What follows is generic in terms of twists, turns, and plotting, but it gives way to magnificent fight sequences. With the film being less than two hours long, the pacing also never lets up. Just before his journey, Ting practices his moves with his teacher and this sequence could almost act as an instructional video. Jaa is given the absolute best showcase possible for his acrobatic prowess and this innocuous moment is exciting even without an opponent.
After arriving in Bangkok, it’s not long before Ting is scrapping with people. Having met up with his cousin, Humlae (Petchtai Wongkamlao), Ting inadvertently gets entered into an underground fighting ring and floors a dude with a single kick. It’s probably the standout moment in the film just because it’s so ridiculous. If you want to sell an audience on the power of your leading man, having him stomp on a burly man’s head with virtually no effort is the way to go.
This underground ring isn’t completely irrelevant, though, as the organizer is actually the one that ordered the mysterious criminal to steal Ong-Bak’s head from Ting’s village. Having learned that, Ting is now dead set on unraveling this crime ring and restoring the Buddha’s head to his village. Cue a chase sequence straight out of Project A where Jaa does a cartwheel flip through two panes of glass.
Another standout moment from the film comes in a Tuk-Tuk chase through the streets of Bangkok. I don’t believe this was filmed in a guerilla style similar to The Raid 2, but director Prachya Pinkaew really didn’t hold back when going for spectacle. Cars slam into fruit stands, people are kicked off moving vehicles, and stunt actors even drive on demolished bits of highway just to create the best possible action sequence their budget could buy.
The only fault you can lobby at Ong-Bak is that the finale isn’t nearly as creative as everything beforehand. I’m absolutely floored that Jaa was able to backflip off of a wall as if gravity doesn’t matter to him, but the last battle is filmed from a side perspective that doesn’t truly capture the intensity of everything. Pinkaew would revisit this angle in his 2008 Chocolate to much better effect.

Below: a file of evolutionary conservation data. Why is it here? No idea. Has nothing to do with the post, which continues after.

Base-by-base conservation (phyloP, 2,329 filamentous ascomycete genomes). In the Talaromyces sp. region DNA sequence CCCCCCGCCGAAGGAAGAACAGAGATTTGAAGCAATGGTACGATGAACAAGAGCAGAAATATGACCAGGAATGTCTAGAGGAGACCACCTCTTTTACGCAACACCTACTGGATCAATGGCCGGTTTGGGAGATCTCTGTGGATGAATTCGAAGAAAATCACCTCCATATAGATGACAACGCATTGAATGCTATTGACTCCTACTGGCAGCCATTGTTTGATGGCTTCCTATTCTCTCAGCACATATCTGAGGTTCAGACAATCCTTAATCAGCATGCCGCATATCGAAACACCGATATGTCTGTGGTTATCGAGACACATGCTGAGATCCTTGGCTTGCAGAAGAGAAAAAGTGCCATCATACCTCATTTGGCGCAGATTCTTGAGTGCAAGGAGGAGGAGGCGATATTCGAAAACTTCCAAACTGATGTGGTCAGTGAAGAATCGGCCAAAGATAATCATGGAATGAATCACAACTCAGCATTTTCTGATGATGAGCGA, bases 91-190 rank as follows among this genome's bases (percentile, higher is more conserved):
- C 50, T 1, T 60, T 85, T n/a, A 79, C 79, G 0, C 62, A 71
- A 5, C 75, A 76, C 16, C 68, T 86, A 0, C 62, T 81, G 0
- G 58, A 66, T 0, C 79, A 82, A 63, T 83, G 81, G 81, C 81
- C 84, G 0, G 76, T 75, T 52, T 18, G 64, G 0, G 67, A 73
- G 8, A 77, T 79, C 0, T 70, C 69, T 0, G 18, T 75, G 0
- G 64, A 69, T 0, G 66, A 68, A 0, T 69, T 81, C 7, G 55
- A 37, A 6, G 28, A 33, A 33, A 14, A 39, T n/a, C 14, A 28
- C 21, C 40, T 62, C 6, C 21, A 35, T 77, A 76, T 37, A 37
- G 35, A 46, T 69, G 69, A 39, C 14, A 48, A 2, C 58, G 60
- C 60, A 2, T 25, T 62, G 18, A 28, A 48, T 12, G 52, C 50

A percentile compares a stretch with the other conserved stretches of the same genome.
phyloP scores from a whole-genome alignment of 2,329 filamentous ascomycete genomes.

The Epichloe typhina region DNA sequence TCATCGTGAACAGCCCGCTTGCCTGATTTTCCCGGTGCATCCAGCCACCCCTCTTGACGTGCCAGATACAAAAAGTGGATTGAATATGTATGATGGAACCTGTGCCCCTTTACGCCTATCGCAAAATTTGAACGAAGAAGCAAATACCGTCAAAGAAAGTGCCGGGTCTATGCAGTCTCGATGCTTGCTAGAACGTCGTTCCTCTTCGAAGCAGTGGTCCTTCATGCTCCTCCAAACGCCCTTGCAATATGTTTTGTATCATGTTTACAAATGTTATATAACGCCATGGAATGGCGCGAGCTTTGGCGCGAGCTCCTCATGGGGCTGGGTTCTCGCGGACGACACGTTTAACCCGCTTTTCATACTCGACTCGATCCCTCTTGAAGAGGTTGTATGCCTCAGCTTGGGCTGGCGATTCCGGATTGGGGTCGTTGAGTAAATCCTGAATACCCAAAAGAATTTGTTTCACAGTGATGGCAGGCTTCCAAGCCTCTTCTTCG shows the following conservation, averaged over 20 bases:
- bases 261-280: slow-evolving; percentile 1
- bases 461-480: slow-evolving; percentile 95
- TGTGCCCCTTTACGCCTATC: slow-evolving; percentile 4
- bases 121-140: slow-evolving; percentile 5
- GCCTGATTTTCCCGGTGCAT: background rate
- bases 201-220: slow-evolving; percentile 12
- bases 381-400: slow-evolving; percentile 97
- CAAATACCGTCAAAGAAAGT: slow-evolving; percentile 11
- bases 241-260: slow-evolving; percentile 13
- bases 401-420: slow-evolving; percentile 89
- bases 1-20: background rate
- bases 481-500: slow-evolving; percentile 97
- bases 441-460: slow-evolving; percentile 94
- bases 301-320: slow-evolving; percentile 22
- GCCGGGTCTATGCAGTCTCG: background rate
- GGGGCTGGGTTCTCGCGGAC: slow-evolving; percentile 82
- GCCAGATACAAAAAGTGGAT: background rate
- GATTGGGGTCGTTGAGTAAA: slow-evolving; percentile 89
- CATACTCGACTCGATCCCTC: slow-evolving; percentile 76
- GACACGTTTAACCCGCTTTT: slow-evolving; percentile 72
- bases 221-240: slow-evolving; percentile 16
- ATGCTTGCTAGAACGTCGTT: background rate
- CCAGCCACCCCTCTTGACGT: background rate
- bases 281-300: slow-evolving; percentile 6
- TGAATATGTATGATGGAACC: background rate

There’s also the plotline of Humlae sacrificing himself as redemption for his poor treatment of Ting. I haven’t even mentioned Muay Lek (Pumwaree Yodkamol), Humlae’s friend that rarely factors into any developments. She mostly exists so that Humlae can make a dramatic speech at the end about how he always cared and wasn’t able to properly show it.
Flimsy plot aside, Ong-Bak is still an astonishing film all these years later. I’m surprised Jaa’s star wouldn’t rise for another decade or so, but at least he never gave up in the intervening years. The immediate follow-up to Ong-Bak, Tom Yum Goong, would go through a bunch of edits before hitting American theaters and Jaa sort of lost his mind while creating Ong-Bak 2, but he is finally starting to make a splash in Hollywood…even if it’s in bit roles.
It’s absolutely tragic that the majesty of Ong-Bak wasn’t followed up with an equally impressive sequel (both Ong-Bak 2 and 3 are pretty awful), but you can’t rewrite history. Jaa proved to international audiences that he was a star worth paying attention to, but hadn’t yet proved to himself that he was capable. At least he’s finally there after all this time and we can look back at this first film with delight at knowing it’s not the only good film Jaa has been involved with.
If you’d like to read more of Peter’s Kung Fu Corner, you can do so by clicking here.